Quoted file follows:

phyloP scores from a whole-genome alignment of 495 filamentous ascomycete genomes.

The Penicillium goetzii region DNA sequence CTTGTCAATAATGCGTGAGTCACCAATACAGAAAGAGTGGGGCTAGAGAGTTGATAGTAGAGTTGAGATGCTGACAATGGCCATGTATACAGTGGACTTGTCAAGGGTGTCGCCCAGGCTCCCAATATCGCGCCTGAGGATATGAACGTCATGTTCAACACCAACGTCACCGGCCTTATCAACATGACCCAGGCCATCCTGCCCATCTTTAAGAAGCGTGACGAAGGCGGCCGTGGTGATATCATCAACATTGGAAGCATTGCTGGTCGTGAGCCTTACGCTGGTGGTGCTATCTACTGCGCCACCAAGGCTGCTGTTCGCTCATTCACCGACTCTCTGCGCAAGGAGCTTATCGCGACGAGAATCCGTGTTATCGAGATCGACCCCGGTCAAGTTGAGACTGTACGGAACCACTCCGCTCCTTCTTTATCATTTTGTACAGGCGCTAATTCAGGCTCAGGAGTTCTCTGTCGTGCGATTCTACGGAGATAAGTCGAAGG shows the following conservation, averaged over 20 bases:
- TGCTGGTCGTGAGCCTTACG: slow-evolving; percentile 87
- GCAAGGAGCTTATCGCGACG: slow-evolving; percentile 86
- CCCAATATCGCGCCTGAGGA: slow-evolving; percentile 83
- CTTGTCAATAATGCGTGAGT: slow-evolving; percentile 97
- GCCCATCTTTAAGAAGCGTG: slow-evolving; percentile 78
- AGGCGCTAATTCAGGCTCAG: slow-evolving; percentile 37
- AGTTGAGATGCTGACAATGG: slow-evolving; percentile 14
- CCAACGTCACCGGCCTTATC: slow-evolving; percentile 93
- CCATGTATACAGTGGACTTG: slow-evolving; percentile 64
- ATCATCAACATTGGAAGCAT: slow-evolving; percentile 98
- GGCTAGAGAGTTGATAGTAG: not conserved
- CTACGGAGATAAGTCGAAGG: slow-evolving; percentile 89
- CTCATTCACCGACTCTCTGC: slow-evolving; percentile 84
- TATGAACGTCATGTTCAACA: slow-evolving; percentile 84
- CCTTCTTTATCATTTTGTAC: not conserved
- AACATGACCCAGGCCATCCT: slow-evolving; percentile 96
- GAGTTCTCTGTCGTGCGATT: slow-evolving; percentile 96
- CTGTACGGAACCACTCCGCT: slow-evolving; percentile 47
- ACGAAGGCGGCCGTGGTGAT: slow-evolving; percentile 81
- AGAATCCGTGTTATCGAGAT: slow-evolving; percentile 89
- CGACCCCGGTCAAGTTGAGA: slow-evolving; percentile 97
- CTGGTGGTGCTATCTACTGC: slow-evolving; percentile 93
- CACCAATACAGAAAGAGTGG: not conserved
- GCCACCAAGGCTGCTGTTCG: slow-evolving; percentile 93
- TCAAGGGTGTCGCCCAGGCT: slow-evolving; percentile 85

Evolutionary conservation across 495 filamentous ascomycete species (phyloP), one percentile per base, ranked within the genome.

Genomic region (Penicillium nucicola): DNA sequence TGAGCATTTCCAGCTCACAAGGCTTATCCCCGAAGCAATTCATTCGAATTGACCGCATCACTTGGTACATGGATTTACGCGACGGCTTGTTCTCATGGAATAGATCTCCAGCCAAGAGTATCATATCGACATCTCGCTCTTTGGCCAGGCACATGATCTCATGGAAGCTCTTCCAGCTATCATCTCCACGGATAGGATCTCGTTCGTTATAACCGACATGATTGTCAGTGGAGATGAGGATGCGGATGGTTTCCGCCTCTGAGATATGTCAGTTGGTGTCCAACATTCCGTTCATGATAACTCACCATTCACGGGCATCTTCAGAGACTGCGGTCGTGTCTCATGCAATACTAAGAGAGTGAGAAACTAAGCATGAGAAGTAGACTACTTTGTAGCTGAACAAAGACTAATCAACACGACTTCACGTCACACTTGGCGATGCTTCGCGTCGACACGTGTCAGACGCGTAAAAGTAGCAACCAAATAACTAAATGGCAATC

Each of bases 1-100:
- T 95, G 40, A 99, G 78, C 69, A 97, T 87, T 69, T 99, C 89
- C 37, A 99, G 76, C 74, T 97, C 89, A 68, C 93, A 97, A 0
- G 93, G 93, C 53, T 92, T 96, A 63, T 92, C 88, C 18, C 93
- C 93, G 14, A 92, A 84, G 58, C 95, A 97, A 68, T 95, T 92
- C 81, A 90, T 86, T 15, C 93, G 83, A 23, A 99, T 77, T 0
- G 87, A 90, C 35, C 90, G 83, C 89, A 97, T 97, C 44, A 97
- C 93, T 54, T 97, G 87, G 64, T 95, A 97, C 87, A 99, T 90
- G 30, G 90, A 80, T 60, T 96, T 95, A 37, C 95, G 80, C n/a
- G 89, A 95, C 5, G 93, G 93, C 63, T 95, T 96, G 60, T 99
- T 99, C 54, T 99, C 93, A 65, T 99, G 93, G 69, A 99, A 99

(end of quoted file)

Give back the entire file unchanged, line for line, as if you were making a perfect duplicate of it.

phyloP scores from a whole-genome alignment of 495 filamentous ascomycete genomes.

The Penicillium goetzii region DNA sequence CTTGTCAATAATGCGTGAGTCACCAATACAGAAAGAGTGGGGCTAGAGAGTTGATAGTAGAGTTGAGATGCTGACAATGGCCATGTATACAGTGGACTTGTCAAGGGTGTCGCCCAGGCTCCCAATATCGCGCCTGAGGATATGAACGTCATGTTCAACACCAACGTCACCGGCCTTATCAACATGACCCAGGCCATCCTGCCCATCTTTAAGAAGCGTGACGAAGGCGGCCGTGGTGATATCATCAACATTGGAAGCATTGCTGGTCGTGAGCCTTACGCTGGTGGTGCTATCTACTGCGCCACCAAGGCTGCTGTTCGCTCATTCACCGACTCTCTGCGCAAGGAGCTTATCGCGACGAGAATCCGTGTTATCGAGATCGACCCCGGTCAAGTTGAGACTGTACGGAACCACTCCGCTCCTTCTTTATCATTTTGTACAGGCGCTAATTCAGGCTCAGGAGTTCTCTGTCGTGCGATTCTACGGAGATAAGTCGAAGG shows the following conservation, averaged over 20 bases:
- TGCTGGTCGTGAGCCTTACG: slow-evolving; percentile 87
- GCAAGGAGCTTATCGCGACG: slow-evolving; percentile 86
- CCCAATATCGCGCCTGAGGA: slow-evolving; percentile 83
- CTTGTCAATAATGCGTGAGT: slow-evolving; percentile 97
- GCCCATCTTTAAGAAGCGTG: slow-evolving; percentile 78
- AGGCGCTAATTCAGGCTCAG: slow-evolving; percentile 37
- AGTTGAGATGCTGACAATGG: slow-evolving; percentile 14
- CCAACGTCACCGGCCTTATC: slow-evolving; percentile 93
- CCATGTATACAGTGGACTTG: slow-evolving; percentile 64
- ATCATCAACATTGGAAGCAT: slow-evolving; percentile 98
- GGCTAGAGAGTTGATAGTAG: not conserved
- CTACGGAGATAAGTCGAAGG: slow-evolving; percentile 89
- CTCATTCACCGACTCTCTGC: slow-evolving; percentile 84
- TATGAACGTCATGTTCAACA: slow-evolving; percentile 84
- CCTTCTTTATCATTTTGTAC: not conserved
- AACATGACCCAGGCCATCCT: slow-evolving; percentile 96
- GAGTTCTCTGTCGTGCGATT: slow-evolving; percentile 96
- CTGTACGGAACCACTCCGCT: slow-evolving; percentile 47
- ACGAAGGCGGCCGTGGTGAT: slow-evolving; percentile 81
- AGAATCCGTGTTATCGAGAT: slow-evolving; percentile 89
- CGACCCCGGTCAAGTTGAGA: slow-evolving; percentile 97
- CTGGTGGTGCTATCTACTGC: slow-evolving; percentile 93
- CACCAATACAGAAAGAGTGG: not conserved
- GCCACCAAGGCTGCTGTTCG: slow-evolving; percentile 93
- TCAAGGGTGTCGCCCAGGCT: slow-evolving; percentile 85

Evolutionary conservation across 495 filamentous ascomycete species (phyloP), one percentile per base, ranked within the genome.

Genomic region (Penicillium nucicola): DNA sequence TGAGCATTTCCAGCTCACAAGGCTTATCCCCGAAGCAATTCATTCGAATTGACCGCATCACTTGGTACATGGATTTACGCGACGGCTTGTTCTCATGGAATAGATCTCCAGCCAAGAGTATCATATCGACATCTCGCTCTTTGGCCAGGCACATGATCTCATGGAAGCTCTTCCAGCTATCATCTCCACGGATAGGATCTCGTTCGTTATAACCGACATGATTGTCAGTGGAGATGAGGATGCGGATGGTTTCCGCCTCTGAGATATGTCAGTTGGTGTCCAACATTCCGTTCATGATAACTCACCATTCACGGGCATCTTCAGAGACTGCGGTCGTGTCTCATGCAATACTAAGAGAGTGAGAAACTAAGCATGAGAAGTAGACTACTTTGTAGCTGAACAAAGACTAATCAACACGACTTCACGTCACACTTGGCGATGCTTCGCGTCGACACGTGTCAGACGCGTAAAAGTAGCAACCAAATAACTAAATGGCAATC

Each of bases 1-100:
- T 95, G 40, A 99, G 78, C 69, A 97, T 87, T 69, T 99, C 89
- C 37, A 99, G 76, C 74, T 97, C 89, A 68, C 93, A 97, A 0
- G 93, G 93, C 53, T 92, T 96, A 63, T 92, C 88, C 18, C 93
- C 93, G 14, A 92, A 84, G 58, C 95, A 97, A 68, T 95, T 92
- C 81, A 90, T 86, T 15, C 93, G 83, A 23, A 99, T 77, T 0
- G 87, A 90, C 35, C 90, G 83, C 89, A 97, T 97, C 44, A 97
- C 93, T 54, T 97, G 87, G 64, T 95, A 97, C 87, A 99, T 90
- G 30, G 90, A 80, T 60, T 96, T 95, A 37, C 95, G 80, C n/a
- G 89, A 95, C 5, G 93, G 93, C 63, T 95, T 96, G 60, T 99
- T 99, C 54, T 99, C 93, A 65, T 99, G 93, G 69, A 99, A 99